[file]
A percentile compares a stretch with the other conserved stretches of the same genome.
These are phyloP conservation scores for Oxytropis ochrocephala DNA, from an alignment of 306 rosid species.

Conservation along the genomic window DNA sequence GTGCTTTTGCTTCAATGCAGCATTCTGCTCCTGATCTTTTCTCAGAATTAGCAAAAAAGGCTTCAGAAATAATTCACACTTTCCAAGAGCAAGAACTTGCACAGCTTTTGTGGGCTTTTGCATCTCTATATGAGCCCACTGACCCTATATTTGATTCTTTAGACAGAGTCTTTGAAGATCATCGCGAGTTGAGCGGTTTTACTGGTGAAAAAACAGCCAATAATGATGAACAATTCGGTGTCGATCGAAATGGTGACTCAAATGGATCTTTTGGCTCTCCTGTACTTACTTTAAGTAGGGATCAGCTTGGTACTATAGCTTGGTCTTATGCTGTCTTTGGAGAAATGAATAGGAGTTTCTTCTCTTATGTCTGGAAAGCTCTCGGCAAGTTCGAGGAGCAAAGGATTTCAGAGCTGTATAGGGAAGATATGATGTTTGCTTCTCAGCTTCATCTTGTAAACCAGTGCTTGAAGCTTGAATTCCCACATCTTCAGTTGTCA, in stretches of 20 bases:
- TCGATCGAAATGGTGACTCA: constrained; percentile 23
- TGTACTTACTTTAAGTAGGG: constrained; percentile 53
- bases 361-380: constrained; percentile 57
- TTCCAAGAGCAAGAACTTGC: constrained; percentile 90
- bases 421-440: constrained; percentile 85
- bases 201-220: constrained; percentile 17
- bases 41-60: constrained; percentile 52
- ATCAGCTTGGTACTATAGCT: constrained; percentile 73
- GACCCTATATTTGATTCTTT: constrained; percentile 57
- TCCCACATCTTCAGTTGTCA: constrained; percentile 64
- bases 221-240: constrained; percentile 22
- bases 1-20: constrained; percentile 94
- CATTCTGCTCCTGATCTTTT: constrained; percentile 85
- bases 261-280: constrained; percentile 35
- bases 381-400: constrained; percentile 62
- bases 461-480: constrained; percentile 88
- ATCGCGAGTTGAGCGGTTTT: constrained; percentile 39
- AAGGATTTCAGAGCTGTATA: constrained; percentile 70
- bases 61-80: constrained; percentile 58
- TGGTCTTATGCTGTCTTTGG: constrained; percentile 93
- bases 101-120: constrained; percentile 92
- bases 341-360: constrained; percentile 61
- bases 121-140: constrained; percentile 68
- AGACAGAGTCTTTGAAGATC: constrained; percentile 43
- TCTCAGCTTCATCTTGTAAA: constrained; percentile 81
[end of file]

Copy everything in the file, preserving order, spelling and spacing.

A percentile compares a stretch with the other conserved stretches of the same genome.
These are phyloP conservation scores for Oxytropis ochrocephala DNA, from an alignment of 306 rosid species.

Conservation along the genomic window DNA sequence GTGCTTTTGCTTCAATGCAGCATTCTGCTCCTGATCTTTTCTCAGAATTAGCAAAAAAGGCTTCAGAAATAATTCACACTTTCCAAGAGCAAGAACTTGCACAGCTTTTGTGGGCTTTTGCATCTCTATATGAGCCCACTGACCCTATATTTGATTCTTTAGACAGAGTCTTTGAAGATCATCGCGAGTTGAGCGGTTTTACTGGTGAAAAAACAGCCAATAATGATGAACAATTCGGTGTCGATCGAAATGGTGACTCAAATGGATCTTTTGGCTCTCCTGTACTTACTTTAAGTAGGGATCAGCTTGGTACTATAGCTTGGTCTTATGCTGTCTTTGGAGAAATGAATAGGAGTTTCTTCTCTTATGTCTGGAAAGCTCTCGGCAAGTTCGAGGAGCAAAGGATTTCAGAGCTGTATAGGGAAGATATGATGTTTGCTTCTCAGCTTCATCTTGTAAACCAGTGCTTGAAGCTTGAATTCCCACATCTTCAGTTGTCA, in stretches of 20 bases:
- TCGATCGAAATGGTGACTCA: constrained; percentile 23
- TGTACTTACTTTAAGTAGGG: constrained; percentile 53
- bases 361-380: constrained; percentile 57
- TTCCAAGAGCAAGAACTTGC: constrained; percentile 90
- bases 421-440: constrained; percentile 85
- bases 201-220: constrained; percentile 17
- bases 41-60: constrained; percentile 52
- ATCAGCTTGGTACTATAGCT: constrained; percentile 73
- GACCCTATATTTGATTCTTT: constrained; percentile 57
- TCCCACATCTTCAGTTGTCA: constrained; percentile 64
- bases 221-240: constrained; percentile 22
- bases 1-20: constrained; percentile 94
- CATTCTGCTCCTGATCTTTT: constrained; percentile 85
- bases 261-280: constrained; percentile 35
- bases 381-400: constrained; percentile 62
- bases 461-480: constrained; percentile 88
- ATCGCGAGTTGAGCGGTTTT: constrained; percentile 39
- AAGGATTTCAGAGCTGTATA: constrained; percentile 70
- bases 61-80: constrained; percentile 58
- TGGTCTTATGCTGTCTTTGG: constrained; percentile 93
- bases 101-120: constrained; percentile 92
- bases 341-360: constrained; percentile 61
- bases 121-140: constrained; percentile 68
- AGACAGAGTCTTTGAAGATC: constrained; percentile 43
- TCTCAGCTTCATCTTGTAAA: constrained; percentile 81